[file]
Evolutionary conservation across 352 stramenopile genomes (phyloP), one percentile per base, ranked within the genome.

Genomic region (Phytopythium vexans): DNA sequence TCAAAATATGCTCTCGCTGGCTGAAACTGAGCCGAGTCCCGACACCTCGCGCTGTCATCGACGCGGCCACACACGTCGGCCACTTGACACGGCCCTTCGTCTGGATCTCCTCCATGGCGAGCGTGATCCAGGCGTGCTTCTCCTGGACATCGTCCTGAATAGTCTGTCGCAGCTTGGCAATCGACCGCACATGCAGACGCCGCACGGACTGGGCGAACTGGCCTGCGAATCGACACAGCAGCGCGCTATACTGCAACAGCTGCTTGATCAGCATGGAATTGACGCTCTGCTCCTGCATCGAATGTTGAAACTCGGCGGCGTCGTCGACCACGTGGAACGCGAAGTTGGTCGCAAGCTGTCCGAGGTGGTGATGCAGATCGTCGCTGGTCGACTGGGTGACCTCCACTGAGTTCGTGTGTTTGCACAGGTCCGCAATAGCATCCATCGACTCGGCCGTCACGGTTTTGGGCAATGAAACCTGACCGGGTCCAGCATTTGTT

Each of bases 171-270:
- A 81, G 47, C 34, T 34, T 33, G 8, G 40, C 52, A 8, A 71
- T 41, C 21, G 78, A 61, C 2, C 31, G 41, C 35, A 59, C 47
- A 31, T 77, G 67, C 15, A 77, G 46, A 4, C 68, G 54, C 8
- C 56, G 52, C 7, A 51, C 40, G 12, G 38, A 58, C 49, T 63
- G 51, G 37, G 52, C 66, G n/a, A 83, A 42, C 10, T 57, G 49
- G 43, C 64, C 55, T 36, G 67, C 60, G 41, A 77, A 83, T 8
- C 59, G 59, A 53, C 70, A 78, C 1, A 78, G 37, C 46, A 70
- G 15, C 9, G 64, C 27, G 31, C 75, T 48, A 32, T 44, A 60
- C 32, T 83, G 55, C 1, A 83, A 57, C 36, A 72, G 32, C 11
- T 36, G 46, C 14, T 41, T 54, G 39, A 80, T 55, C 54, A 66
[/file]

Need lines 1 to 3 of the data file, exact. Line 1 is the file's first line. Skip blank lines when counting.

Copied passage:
Evolutionary conservation across 352 stramenopile genomes (phyloP), one percentile per base, ranked within the genome.

Genomic region (Phytopythium vexans): DNA sequence TCAAAATATGCTCTCGCTGGCTGAAACTGAGCCGAGTCCCGACACCTCGCGCTGTCATCGACGCGGCCACACACGTCGGCCACTTGACACGGCCCTTCGTCTGGATCTCCTCCATGGCGAGCGTGATCCAGGCGTGCTTCTCCTGGACATCGTCCTGAATAGTCTGTCGCAGCTTGGCAATCGACCGCACATGCAGACGCCGCACGGACTGGGCGAACTGGCCTGCGAATCGACACAGCAGCGCGCTATACTGCAACAGCTGCTTGATCAGCATGGAATTGACGCTCTGCTCCTGCATCGAATGTTGAAACTCGGCGGCGTCGTCGACCACGTGGAACGCGAAGTTGGTCGCAAGCTGTCCGAGGTGGTGATGCAGATCGTCGCTGGTCGACTGGGTGACCTCCACTGAGTTCGTGTGTTTGCACAGGTCCGCAATAGCATCCATCGACTCGGCCGTCACGGTTTTGGGCAATGAAACCTGACCGGGTCCAGCATTTGTT

Each of bases 171-270: